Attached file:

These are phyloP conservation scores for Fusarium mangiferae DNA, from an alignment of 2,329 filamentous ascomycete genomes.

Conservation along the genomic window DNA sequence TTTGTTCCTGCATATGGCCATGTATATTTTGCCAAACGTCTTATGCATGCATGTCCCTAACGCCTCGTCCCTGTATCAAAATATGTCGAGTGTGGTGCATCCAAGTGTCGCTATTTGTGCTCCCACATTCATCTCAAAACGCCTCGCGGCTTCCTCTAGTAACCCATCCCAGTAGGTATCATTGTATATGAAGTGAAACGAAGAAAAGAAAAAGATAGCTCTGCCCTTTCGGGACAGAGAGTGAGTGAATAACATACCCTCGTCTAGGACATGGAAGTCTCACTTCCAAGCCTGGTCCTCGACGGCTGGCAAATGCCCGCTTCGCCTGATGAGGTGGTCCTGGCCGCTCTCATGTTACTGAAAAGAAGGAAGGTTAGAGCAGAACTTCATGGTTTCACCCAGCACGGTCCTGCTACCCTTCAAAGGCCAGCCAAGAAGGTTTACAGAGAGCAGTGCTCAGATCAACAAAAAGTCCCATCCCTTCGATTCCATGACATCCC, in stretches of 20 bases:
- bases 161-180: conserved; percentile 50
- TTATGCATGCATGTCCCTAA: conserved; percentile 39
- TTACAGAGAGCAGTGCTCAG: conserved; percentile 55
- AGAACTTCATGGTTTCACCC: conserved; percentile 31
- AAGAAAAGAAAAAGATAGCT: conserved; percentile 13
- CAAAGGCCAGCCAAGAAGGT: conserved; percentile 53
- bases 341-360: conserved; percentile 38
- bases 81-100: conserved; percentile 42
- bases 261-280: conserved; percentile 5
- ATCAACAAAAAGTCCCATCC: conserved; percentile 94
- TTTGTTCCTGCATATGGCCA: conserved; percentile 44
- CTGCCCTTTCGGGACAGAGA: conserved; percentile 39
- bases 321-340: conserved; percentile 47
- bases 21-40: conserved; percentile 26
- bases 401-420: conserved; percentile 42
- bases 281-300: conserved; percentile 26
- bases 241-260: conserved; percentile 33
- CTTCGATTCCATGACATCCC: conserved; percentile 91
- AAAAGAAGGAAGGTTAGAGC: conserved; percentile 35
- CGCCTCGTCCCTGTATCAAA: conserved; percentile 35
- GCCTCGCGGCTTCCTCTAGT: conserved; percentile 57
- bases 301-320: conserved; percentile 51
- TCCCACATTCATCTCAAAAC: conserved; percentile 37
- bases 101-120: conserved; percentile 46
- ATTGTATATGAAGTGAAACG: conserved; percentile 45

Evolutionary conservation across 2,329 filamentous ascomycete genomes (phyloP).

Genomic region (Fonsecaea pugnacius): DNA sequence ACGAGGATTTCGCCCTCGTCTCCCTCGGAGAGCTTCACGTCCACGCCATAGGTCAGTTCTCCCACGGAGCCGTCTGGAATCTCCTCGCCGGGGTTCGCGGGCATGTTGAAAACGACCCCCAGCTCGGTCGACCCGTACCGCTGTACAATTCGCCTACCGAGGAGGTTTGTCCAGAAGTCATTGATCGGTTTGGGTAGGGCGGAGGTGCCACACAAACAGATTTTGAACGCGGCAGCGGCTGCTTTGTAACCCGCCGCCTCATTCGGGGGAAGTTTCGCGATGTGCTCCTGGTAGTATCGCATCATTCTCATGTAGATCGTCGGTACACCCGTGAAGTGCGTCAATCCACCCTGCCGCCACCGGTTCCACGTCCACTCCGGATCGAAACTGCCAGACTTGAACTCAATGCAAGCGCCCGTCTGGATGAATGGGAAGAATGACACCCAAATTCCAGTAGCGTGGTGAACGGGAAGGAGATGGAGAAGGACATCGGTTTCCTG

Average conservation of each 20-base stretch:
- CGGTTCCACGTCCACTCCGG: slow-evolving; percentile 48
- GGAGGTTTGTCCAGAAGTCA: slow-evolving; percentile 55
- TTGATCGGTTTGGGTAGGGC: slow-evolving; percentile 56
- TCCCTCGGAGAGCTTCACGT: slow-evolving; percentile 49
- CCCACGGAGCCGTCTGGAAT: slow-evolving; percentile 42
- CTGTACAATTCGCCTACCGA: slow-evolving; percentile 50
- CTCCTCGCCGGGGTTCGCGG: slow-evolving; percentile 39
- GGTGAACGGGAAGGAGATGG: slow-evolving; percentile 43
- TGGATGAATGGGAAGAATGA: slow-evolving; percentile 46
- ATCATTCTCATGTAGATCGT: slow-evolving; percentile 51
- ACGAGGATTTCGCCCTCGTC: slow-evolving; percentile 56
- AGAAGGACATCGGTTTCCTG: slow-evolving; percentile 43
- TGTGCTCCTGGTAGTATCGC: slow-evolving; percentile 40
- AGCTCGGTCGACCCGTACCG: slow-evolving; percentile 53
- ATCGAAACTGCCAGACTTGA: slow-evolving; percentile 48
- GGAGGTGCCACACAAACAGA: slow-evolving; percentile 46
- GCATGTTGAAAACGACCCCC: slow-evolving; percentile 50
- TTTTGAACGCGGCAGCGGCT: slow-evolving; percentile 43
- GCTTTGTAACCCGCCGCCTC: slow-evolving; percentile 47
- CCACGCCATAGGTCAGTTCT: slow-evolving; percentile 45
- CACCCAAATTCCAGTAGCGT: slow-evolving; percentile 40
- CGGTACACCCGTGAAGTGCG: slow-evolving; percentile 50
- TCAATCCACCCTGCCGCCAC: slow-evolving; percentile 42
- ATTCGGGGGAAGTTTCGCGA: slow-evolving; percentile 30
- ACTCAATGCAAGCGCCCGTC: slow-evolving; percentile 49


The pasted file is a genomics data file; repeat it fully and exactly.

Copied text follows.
These are phyloP conservation scores for Fusarium mangiferae DNA, from an alignment of 2,329 filamentous ascomycete genomes.

Conservation along the genomic window DNA sequence TTTGTTCCTGCATATGGCCATGTATATTTTGCCAAACGTCTTATGCATGCATGTCCCTAACGCCTCGTCCCTGTATCAAAATATGTCGAGTGTGGTGCATCCAAGTGTCGCTATTTGTGCTCCCACATTCATCTCAAAACGCCTCGCGGCTTCCTCTAGTAACCCATCCCAGTAGGTATCATTGTATATGAAGTGAAACGAAGAAAAGAAAAAGATAGCTCTGCCCTTTCGGGACAGAGAGTGAGTGAATAACATACCCTCGTCTAGGACATGGAAGTCTCACTTCCAAGCCTGGTCCTCGACGGCTGGCAAATGCCCGCTTCGCCTGATGAGGTGGTCCTGGCCGCTCTCATGTTACTGAAAAGAAGGAAGGTTAGAGCAGAACTTCATGGTTTCACCCAGCACGGTCCTGCTACCCTTCAAAGGCCAGCCAAGAAGGTTTACAGAGAGCAGTGCTCAGATCAACAAAAAGTCCCATCCCTTCGATTCCATGACATCCC, in stretches of 20 bases:
- bases 161-180: conserved; percentile 50
- TTATGCATGCATGTCCCTAA: conserved; percentile 39
- TTACAGAGAGCAGTGCTCAG: conserved; percentile 55
- AGAACTTCATGGTTTCACCC: conserved; percentile 31
- AAGAAAAGAAAAAGATAGCT: conserved; percentile 13
- CAAAGGCCAGCCAAGAAGGT: conserved; percentile 53
- bases 341-360: conserved; percentile 38
- bases 81-100: conserved; percentile 42
- bases 261-280: conserved; percentile 5
- ATCAACAAAAAGTCCCATCC: conserved; percentile 94
- TTTGTTCCTGCATATGGCCA: conserved; percentile 44
- CTGCCCTTTCGGGACAGAGA: conserved; percentile 39
- bases 321-340: conserved; percentile 47
- bases 21-40: conserved; percentile 26
- bases 401-420: conserved; percentile 42
- bases 281-300: conserved; percentile 26
- bases 241-260: conserved; percentile 33
- CTTCGATTCCATGACATCCC: conserved; percentile 91
- AAAAGAAGGAAGGTTAGAGC: conserved; percentile 35
- CGCCTCGTCCCTGTATCAAA: conserved; percentile 35
- GCCTCGCGGCTTCCTCTAGT: conserved; percentile 57
- bases 301-320: conserved; percentile 51
- TCCCACATTCATCTCAAAAC: conserved; percentile 37
- bases 101-120: conserved; percentile 46
- ATTGTATATGAAGTGAAACG: conserved; percentile 45

Evolutionary conservation across 2,329 filamentous ascomycete genomes (phyloP).

Genomic region (Fonsecaea pugnacius): DNA sequence ACGAGGATTTCGCCCTCGTCTCCCTCGGAGAGCTTCACGTCCACGCCATAGGTCAGTTCTCCCACGGAGCCGTCTGGAATCTCCTCGCCGGGGTTCGCGGGCATGTTGAAAACGACCCCCAGCTCGGTCGACCCGTACCGCTGTACAATTCGCCTACCGAGGAGGTTTGTCCAGAAGTCATTGATCGGTTTGGGTAGGGCGGAGGTGCCACACAAACAGATTTTGAACGCGGCAGCGGCTGCTTTGTAACCCGCCGCCTCATTCGGGGGAAGTTTCGCGATGTGCTCCTGGTAGTATCGCATCATTCTCATGTAGATCGTCGGTACACCCGTGAAGTGCGTCAATCCACCCTGCCGCCACCGGTTCCACGTCCACTCCGGATCGAAACTGCCAGACTTGAACTCAATGCAAGCGCCCGTCTGGATGAATGGGAAGAATGACACCCAAATTCCAGTAGCGTGGTGAACGGGAAGGAGATGGAGAAGGACATCGGTTTCCTG

Average conservation of each 20-base stretch:
- CGGTTCCACGTCCACTCCGG: slow-evolving; percentile 48
- GGAGGTTTGTCCAGAAGTCA: slow-evolving; percentile 55
- TTGATCGGTTTGGGTAGGGC: slow-evolving; percentile 56
- TCCCTCGGAGAGCTTCACGT: slow-evolving; percentile 49
- CCCACGGAGCCGTCTGGAAT: slow-evolving; percentile 42
- CTGTACAATTCGCCTACCGA: slow-evolving; percentile 50
- CTCCTCGCCGGGGTTCGCGG: slow-evolving; percentile 39
- GGTGAACGGGAAGGAGATGG: slow-evolving; percentile 43
- TGGATGAATGGGAAGAATGA: slow-evolving; percentile 46
- ATCATTCTCATGTAGATCGT: slow-evolving; percentile 51
- ACGAGGATTTCGCCCTCGTC: slow-evolving; percentile 56
- AGAAGGACATCGGTTTCCTG: slow-evolving; percentile 43
- TGTGCTCCTGGTAGTATCGC: slow-evolving; percentile 40
- AGCTCGGTCGACCCGTACCG: slow-evolving; percentile 53
- ATCGAAACTGCCAGACTTGA: slow-evolving; percentile 48
- GGAGGTGCCACACAAACAGA: slow-evolving; percentile 46
- GCATGTTGAAAACGACCCCC: slow-evolving; percentile 50
- TTTTGAACGCGGCAGCGGCT: slow-evolving; percentile 43
- GCTTTGTAACCCGCCGCCTC: slow-evolving; percentile 47
- CCACGCCATAGGTCAGTTCT: slow-evolving; percentile 45
- CACCCAAATTCCAGTAGCGT: slow-evolving; percentile 40
- CGGTACACCCGTGAAGTGCG: slow-evolving; percentile 50
- TCAATCCACCCTGCCGCCAC: slow-evolving; percentile 42
- ATTCGGGGGAAGTTTCGCGA: slow-evolving; percentile 30
- ACTCAATGCAAGCGCCCGTC: slow-evolving; percentile 49